Big ECB hike adds fuel to the banking sector fire
LONDON, March 16 (Reuters) - Euro zone bank shares hit a ten-week low on Thursday after the European Central Bank (ECB) raised rates by half a point, even though some investors had thought the turmoil in financial markets would deter it from delivering another hefty hike.
The rising cost of borrowing added pressure on banks, already in turmoil following the collapse last week of Silicon Valley Bank (SVB) and a crisis at Credit Suisse (CSGN.S), which sent its shares to record lows on Wednesday.
As forecast by a Reuters poll, the ECB raised its benchmark interest rate by 50 basis point (bps) to 3%, its highest level since late 2008.
But over the past few days, money markets had started to price in the possibility of a 25 bps move amid concerns over the banking sector.
"The ECB hike has come as somewhat of a surprise, especially given the events of the last few days. The problem being that European banks were forced to load up on bonds in order to meet capital requirements, and the higher interest rates go, the less these bonds are worth, so hence the negative reaction here," said Michael Field, European Equity Strategist at Morningstar.
An index of euro zone banks (.SX7E) fell by as much as 1.2% to its lowest since Jan. 2 in the minutes after the decision. After five consecutive monthly gains, the index is now set for its biggest monthly drop since the first COVID-19 lockdowns in 2020.
Underscoring the febrile state of markets, however, euro zone banks later recovered ground, with the index closing up 1.35%. The ECB lifted its growth outlook for the euro area and said the region's banks were in a much stronger position than they were during the 2008 financial crisis.
"Central banks have a real dilemma that they have a core mandate, which is inflation. But there's also a challenge now post-SVB and given banking volatility," said Justin Onuekwusi, Head Of Emea Retail Investments at Legal & General Investment Management in London. "We have seen volatility and likely to see greater volatility".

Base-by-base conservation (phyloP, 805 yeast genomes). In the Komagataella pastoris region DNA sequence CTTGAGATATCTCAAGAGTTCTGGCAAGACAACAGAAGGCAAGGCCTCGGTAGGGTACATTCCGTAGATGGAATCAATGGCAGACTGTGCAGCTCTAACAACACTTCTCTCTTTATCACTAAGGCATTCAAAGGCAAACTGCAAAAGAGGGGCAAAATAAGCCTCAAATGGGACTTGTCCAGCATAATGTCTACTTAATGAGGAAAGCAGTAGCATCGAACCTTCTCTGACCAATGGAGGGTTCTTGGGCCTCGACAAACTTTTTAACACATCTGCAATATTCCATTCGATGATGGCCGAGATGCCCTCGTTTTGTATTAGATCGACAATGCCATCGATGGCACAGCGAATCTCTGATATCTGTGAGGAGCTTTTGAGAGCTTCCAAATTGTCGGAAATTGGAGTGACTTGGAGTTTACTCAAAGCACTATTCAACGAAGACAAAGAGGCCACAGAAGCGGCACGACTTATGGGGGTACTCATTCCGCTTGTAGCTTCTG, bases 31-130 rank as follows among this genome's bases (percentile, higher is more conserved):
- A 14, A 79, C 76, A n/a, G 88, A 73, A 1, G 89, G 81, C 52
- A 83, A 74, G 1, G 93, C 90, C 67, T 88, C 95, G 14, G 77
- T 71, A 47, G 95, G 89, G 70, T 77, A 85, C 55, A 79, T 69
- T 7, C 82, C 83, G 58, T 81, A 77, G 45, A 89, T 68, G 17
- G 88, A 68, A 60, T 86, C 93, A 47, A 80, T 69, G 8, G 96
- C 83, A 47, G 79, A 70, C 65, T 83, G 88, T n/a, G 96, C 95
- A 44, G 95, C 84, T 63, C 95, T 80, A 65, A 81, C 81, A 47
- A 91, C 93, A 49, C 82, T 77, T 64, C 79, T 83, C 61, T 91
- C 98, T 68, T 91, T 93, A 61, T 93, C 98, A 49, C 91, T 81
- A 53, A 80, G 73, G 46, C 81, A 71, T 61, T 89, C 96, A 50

Ratings agency Moody's said on Thursday Europe's banking systems remained in fundamentally good health. Having a lower proportion of their assets in bonds means Europe's lenders are less exposed to fluctuating interest rates than their U.S. counterparts, Nick Hill, a managing director at Moody's, told investors and reporters.
The ECB has raised interest rates since July at its fastest pace on record to curb inflation. It had effectively promised another 50 bps increase for Thursday and signalled further moves in the months ahead.
"The rising systemic risk investors have endured over the past five days does not make the ECB flinch," said Florian Ielpo, head of macro and multi asset at Lombard Odier Asset Management in Geneva.
"Inflation remains too high to be ignored and the risk to unwind what the ECB has started is worth the resulting financial instability for now," he added.
The euro's reaction to the decision was fairly muted. It was last trading 0.35% higher on the day at $1.0616. On Wednesday, the currency hit its lowest against the U.S. dollar since early January, at $1.0516.
Germany's 2-year bond yield initially fell after the central bank decision. It was last up 22 bps on the day to 2.5820%.
Euro zone government bond yields and the single currency had already rebounded earlier on Thursday after Credit Suisse said it would borrow up to $54 billion from the Swiss central bank to shore up liquidity and restore investor confidence.
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